Friday, October 30, 2009

Wordsworth - His words are worth it

There are some poems which bring a visualization of their content right before you. William Wordsworth's 'The Solitary Reaper' is one and takes you far, far away. I have always wondered and imagined what may be there when I see wisps of smoke from a house, sheep grazing in some pasture, a farmer tilling his field with oxen, a solitary tree in a vast meadow or a lake / temple far away. The feeling is more intense especially when they are far, far away.

The Solitary Reaper

Behold her, single in the field,
Yon solitary Highland Lass!
Reaping and singing by herself;
Stop here, or gently pass!
Alone she cuts and binds the grain,
And sings a melancholy strain;
O listen! for the Vale profound
Is overflowing with the sound.

No Nightingale did ever chaunt
More welcome notes to weary bands
Of travellers in some shady haunt,
Among Arabian sands:
A voice so thrilling ne'er was heard
In spring-time from the Cuckoo-bird,
Breaking the silence of the seas
Among the farthest Hebrides.

Will no one tell me what she sings?--
Perhaps the plaintive numbers flow
For old, unhappy, far-off things,
And battles long ago:
Or is it some more humble lay,
Familiar matter of to-day?
Some natural sorrow, loss, or pain,
That has been, and may be again?

Whate'er the theme, the Maiden sang
As if her song could have no ending;
I saw her singing at her work,
And o'er the sickle bending;--
I listened, motionless and still;
And, as I mounted up the hill,
The music in my heart I bore,
Long after it was heard no more.

Sunday, October 25, 2009

தேடிச் சோறுநிதந் தின்று

Another Bharathiar classic poem. This is a part of a poem collection "Yoga Shakthi" in which he commands God (himself?) to give him a few boons.

தேடிச் சோறுநிதந் தின்று
பல சின்னஞ் சிறுகதைகள் பேசி
மனம் வாடித் துன்பமிக உழன்று
பிறர் வாடப் பல செயல்கள் செய்து
நரை கூடிப் கிழப்பருவம் எய்தி
கொடுங் கூற்றுக் கிரையெனப்பின் மாயும்
பல வேடிக்கை மனிதரைப் போலே
நான் வீழ்வே னென்று நினைத்தாயோ?
நின்னைச் சில வரங்கள் கேட்பேன்
அவைநேரே இன்றெனக்குத் தருவாய்
என்றன் முன்னைத் தீயவினைப் பயன்கள்
இன்னும்மூளாதழிந்திடுதல் வேண்டும்
இனி என்னைப் புதிய உயிராக்கி
எனக்கேதுங் கவலையறச் செய்து
மதிதன்னை மிகத் தெளிவு செய்து
என்றும்சந்தோஷங் கொண்டிருக்கச் செய்வாய்!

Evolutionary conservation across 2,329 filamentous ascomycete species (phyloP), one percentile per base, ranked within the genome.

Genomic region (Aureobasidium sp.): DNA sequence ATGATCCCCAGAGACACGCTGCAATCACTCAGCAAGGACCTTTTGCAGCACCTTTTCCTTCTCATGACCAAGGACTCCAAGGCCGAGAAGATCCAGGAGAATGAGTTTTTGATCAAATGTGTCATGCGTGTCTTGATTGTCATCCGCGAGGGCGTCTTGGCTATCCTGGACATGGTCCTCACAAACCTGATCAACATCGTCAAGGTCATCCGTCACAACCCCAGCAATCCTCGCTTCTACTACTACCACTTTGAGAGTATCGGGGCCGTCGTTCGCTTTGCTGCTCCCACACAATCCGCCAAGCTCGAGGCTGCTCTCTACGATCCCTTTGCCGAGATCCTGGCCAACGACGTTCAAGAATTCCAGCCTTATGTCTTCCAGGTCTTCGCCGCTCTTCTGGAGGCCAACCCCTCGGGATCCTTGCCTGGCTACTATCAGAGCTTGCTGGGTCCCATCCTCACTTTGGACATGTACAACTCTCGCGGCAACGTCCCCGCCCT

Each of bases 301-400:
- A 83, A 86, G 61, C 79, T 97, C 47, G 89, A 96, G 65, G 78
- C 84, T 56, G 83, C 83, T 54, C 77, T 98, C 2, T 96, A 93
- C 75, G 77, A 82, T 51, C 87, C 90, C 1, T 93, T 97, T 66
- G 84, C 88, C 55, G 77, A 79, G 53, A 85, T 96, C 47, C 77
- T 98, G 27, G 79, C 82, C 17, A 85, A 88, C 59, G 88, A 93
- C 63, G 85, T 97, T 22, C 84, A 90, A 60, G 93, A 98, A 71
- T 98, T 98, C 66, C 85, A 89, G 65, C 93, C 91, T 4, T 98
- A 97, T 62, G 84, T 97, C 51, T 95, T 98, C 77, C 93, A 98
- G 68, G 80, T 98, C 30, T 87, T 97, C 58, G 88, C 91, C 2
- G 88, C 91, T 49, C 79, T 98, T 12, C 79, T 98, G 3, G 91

And here is the attempt at translation.

Searching for and having food daily,
And chattering with lots of small talk,
With the mind suffering in pain,
And your deeds making others suffer as well,
Then you age and become old ,
And face the grim reaper in death.
Like lots of other people,
Do you think I'll fall down?
I shall ask you a few boons ,
You shall directly grant me those.
Any evil deeds in my past and their effects,
Shall not come back to life again.
Hereby shall I be given a new life
With no worries for me.
Give me a clarity of thought ,
And making me happy forever.

This poem (in part) also comes in the movie Mahanadhi, which is a powerful movie that parallels life and the course of a river. Not sure if the movie was a commercial hit. Sad, if it wasn't.

What a poet!!! Bharathi's poems swing across all kinds of emotions from ecstasy to despair, commanding to weak, happy to sad.

Saturday, October 24, 2009


I notice her at least 3 times daily at different places daily on my drive to/from work. Very difficult to ignore and stands out (literally) from the crowd.

The woman is, needless to say, very pretty, with lovely eyes and a mild smile (Mona Lisa-esque?), gazing somewhere, casual (dress, hair) and looking mildly amused (or is it interested). The lighting is natural. Looks zero percent garish (unlike the other jewellery ads where the woman is bedecked with jewellery at every possible place in the face and torso and dancing around with all that for God's sake, Grrr.. when I see Tamanna esp. with a silly expression and not to mention the nasal twang of a song.). The only jewellery visible on her is the necklace and it isn't prominent and she actually overshadows it with her presence.

Very apt tag line "VERY RARE. VERY YOU". Hats off the ad agency that commissioned this and to the beautiful lady gracing it.

Friday, October 23, 2009

Shutter Chatter

Petal special

A glorious morning shot of one of the flowering plants under my care. :-)

Click on the photos to view in a larger size 

Color riot

The colors look at bit stained due to the lighting pattern in my balcony in the mornings, but that doesn't take anything off the beauty of the flowers.

A fresh lease of life

Just when we thought that the transplanted rose plant needs some time to acclimatize in a big pot, it responded back with a beautiful new clutch of leaves. Welcome home.

In a way, gardening is like parenting. Needs a lot of work, care, patience, time and money. When the results are there, there is no end to the joy that it brings you. (It also brings you hardship as well. :-))

All these photos have been taken with my Nokia N73's built-in camera. Never thought that the N73 could take such good close-ups. Landscapes look great with the N73 and its' 3 mega-pixel camera is more than sufficient for most of random shots that I take.

Thursday, October 22, 2009


Are you a the owner (driver) of a car/two-wheeler? Have you ever been chased or harassed by another vehicle? Have you been tail-gated by trucks/buses and had to swear at them?